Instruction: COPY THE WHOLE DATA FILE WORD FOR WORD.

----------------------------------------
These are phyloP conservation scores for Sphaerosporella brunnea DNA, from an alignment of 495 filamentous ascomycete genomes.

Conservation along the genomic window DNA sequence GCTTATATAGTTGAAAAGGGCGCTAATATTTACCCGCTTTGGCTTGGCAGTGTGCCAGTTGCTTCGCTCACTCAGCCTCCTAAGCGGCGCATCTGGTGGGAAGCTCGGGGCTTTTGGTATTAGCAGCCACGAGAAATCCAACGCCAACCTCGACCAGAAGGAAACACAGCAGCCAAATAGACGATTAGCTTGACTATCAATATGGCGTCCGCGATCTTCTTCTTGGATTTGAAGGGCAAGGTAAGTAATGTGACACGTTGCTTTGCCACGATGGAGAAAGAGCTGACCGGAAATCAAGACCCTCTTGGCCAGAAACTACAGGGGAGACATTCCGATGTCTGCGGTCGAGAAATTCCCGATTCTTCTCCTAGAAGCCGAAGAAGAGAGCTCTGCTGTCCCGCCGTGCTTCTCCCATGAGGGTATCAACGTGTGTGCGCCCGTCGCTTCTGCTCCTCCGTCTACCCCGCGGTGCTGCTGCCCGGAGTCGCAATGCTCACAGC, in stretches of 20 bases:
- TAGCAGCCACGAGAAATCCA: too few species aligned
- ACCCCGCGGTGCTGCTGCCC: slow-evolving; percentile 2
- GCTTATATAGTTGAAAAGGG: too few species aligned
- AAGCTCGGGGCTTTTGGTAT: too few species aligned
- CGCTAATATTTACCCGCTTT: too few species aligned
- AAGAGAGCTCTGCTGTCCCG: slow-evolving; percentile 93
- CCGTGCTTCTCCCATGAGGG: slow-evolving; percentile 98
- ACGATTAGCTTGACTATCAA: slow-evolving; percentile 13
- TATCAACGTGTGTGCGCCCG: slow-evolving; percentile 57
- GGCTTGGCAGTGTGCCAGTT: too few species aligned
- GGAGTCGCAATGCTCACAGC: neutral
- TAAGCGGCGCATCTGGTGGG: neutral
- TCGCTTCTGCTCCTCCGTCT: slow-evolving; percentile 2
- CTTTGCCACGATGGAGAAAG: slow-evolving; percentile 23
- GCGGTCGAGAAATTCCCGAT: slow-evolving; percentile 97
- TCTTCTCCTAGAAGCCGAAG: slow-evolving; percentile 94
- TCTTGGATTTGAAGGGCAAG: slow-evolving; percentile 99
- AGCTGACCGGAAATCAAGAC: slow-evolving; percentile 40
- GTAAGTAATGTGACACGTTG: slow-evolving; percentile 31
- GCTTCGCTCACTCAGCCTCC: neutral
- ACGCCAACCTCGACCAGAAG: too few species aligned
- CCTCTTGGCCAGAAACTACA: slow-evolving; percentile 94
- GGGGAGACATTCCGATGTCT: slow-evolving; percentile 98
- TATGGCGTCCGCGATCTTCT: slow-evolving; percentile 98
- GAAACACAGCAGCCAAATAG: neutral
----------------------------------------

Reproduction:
These are phyloP conservation scores for Sphaerosporella brunnea DNA, from an alignment of 495 filamentous ascomycete genomes.

Conservation along the genomic window DNA sequence GCTTATATAGTTGAAAAGGGCGCTAATATTTACCCGCTTTGGCTTGGCAGTGTGCCAGTTGCTTCGCTCACTCAGCCTCCTAAGCGGCGCATCTGGTGGGAAGCTCGGGGCTTTTGGTATTAGCAGCCACGAGAAATCCAACGCCAACCTCGACCAGAAGGAAACACAGCAGCCAAATAGACGATTAGCTTGACTATCAATATGGCGTCCGCGATCTTCTTCTTGGATTTGAAGGGCAAGGTAAGTAATGTGACACGTTGCTTTGCCACGATGGAGAAAGAGCTGACCGGAAATCAAGACCCTCTTGGCCAGAAACTACAGGGGAGACATTCCGATGTCTGCGGTCGAGAAATTCCCGATTCTTCTCCTAGAAGCCGAAGAAGAGAGCTCTGCTGTCCCGCCGTGCTTCTCCCATGAGGGTATCAACGTGTGTGCGCCCGTCGCTTCTGCTCCTCCGTCTACCCCGCGGTGCTGCTGCCCGGAGTCGCAATGCTCACAGC, in stretches of 20 bases:
- TAGCAGCCACGAGAAATCCA: too few species aligned
- ACCCCGCGGTGCTGCTGCCC: slow-evolving; percentile 2
- GCTTATATAGTTGAAAAGGG: too few species aligned
- AAGCTCGGGGCTTTTGGTAT: too few species aligned
- CGCTAATATTTACCCGCTTT: too few species aligned
- AAGAGAGCTCTGCTGTCCCG: slow-evolving; percentile 93
- CCGTGCTTCTCCCATGAGGG: slow-evolving; percentile 98
- ACGATTAGCTTGACTATCAA: slow-evolving; percentile 13
- TATCAACGTGTGTGCGCCCG: slow-evolving; percentile 57
- GGCTTGGCAGTGTGCCAGTT: too few species aligned
- GGAGTCGCAATGCTCACAGC: neutral
- TAAGCGGCGCATCTGGTGGG: neutral
- TCGCTTCTGCTCCTCCGTCT: slow-evolving; percentile 2
- CTTTGCCACGATGGAGAAAG: slow-evolving; percentile 23
- GCGGTCGAGAAATTCCCGAT: slow-evolving; percentile 97
- TCTTCTCCTAGAAGCCGAAG: slow-evolving; percentile 94
- TCTTGGATTTGAAGGGCAAG: slow-evolving; percentile 99
- AGCTGACCGGAAATCAAGAC: slow-evolving; percentile 40
- GTAAGTAATGTGACACGTTG: slow-evolving; percentile 31
- GCTTCGCTCACTCAGCCTCC: neutral
- ACGCCAACCTCGACCAGAAG: too few species aligned
- CCTCTTGGCCAGAAACTACA: slow-evolving; percentile 94
- GGGGAGACATTCCGATGTCT: slow-evolving; percentile 98
- TATGGCGTCCGCGATCTTCT: slow-evolving; percentile 98
- GAAACACAGCAGCCAAATAG: neutral